Sunday, January 18, 2009

Passages at the Bowers Museum

I set a culture and arts goal for myself of 12 museum visits in 2009. I made my second visit over the weekend. The Bowers Museum in Santa Ana has Passages on exhibition until August.

surma Presented in large format color photographs, photographers Carol Beckwith and Angela Fisher’s images of African ritual practices are vivid, rich, intimate and intense. This dynamic exhibition of images from around the African continent is divided into six themes: Coming of Age, Courtship and Marriage, Beliefs and Worship, Masks and Masquerades, Royalty and Power, and Spirits and Ancestors. Six videos bring to life the song, dance and movement of related ceremonies and, objects of personal adornment similar to those as in the photographs will be included. Three-dimensional objects from the Bowers Museum’s permanent collection of African objects will also be on display. Beckwith and Fisher have traveled and lived within Africa together and independently over the last thirty years prolifically documenting tradition and ceremony.

The show is large. It contains images and artifacts from African tribal rituals  It is organized to mark the the various phases on life, from coming of age, to courtship, marriage, and then death. I found it much like walking through a large scale National Geographic magazine.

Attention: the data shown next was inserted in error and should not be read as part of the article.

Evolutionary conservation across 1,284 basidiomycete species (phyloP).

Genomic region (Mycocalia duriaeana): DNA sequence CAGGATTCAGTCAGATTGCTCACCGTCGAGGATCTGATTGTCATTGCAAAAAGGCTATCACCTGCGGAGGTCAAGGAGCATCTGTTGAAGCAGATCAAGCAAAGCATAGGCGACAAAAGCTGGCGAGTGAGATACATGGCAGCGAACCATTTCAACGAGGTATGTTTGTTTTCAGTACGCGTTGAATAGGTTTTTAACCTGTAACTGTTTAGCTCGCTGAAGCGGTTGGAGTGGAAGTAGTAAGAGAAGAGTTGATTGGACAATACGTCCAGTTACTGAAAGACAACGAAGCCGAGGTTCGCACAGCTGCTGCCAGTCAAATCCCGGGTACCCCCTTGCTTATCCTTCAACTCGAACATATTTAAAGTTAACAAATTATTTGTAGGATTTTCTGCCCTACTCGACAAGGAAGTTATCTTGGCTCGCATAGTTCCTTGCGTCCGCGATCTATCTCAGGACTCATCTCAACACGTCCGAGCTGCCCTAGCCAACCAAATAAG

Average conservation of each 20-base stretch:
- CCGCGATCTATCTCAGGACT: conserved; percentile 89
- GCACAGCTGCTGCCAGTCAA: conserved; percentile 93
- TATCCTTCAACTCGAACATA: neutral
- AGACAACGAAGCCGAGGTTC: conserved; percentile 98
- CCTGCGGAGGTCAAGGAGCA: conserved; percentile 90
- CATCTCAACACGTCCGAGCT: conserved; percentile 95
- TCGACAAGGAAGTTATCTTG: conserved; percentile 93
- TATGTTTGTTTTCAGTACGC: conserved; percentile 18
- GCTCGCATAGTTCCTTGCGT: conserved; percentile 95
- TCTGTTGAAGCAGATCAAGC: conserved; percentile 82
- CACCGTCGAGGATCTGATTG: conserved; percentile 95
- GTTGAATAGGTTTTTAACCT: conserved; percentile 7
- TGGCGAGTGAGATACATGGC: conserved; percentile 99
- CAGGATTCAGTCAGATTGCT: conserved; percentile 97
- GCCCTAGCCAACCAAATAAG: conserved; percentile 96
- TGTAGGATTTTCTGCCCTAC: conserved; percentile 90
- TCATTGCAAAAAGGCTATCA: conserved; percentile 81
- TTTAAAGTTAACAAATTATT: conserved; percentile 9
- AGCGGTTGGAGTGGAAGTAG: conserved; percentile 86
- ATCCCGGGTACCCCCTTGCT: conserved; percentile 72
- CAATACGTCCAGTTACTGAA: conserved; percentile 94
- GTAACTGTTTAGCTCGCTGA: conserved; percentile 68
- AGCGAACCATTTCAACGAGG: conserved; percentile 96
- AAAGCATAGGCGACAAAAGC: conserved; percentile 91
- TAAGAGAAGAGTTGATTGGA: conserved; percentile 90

The photography is technically perfect and visually stunning. I’ve known of the work of Beckwith and Fisher for years. Their contribution to our understanding of the African continent is impressive. Not to mention the endless stream of stunning pictures gracing the pages of various magazines and books.

The Bowers has turned the corner is becoming an impressive museum. This is my third visit in as many years. I love the old California mission style of the place. It feels solid and has what I call a California feel to it. I’ve resisted the temptation to hit the Ringing Rock in front patio. I’m willing to bet hundreds of children do it every weekend. I don’t like the new space as much, but I forget all about it when I’m looking at 200 year old quilts (did I say that?).

I posted on Shea Nuts as a learning experience from my visit. I also have a new ambition. I want to see the Reed Dance in Swaziland. OK… a guy can dream. It must be good to be the King.

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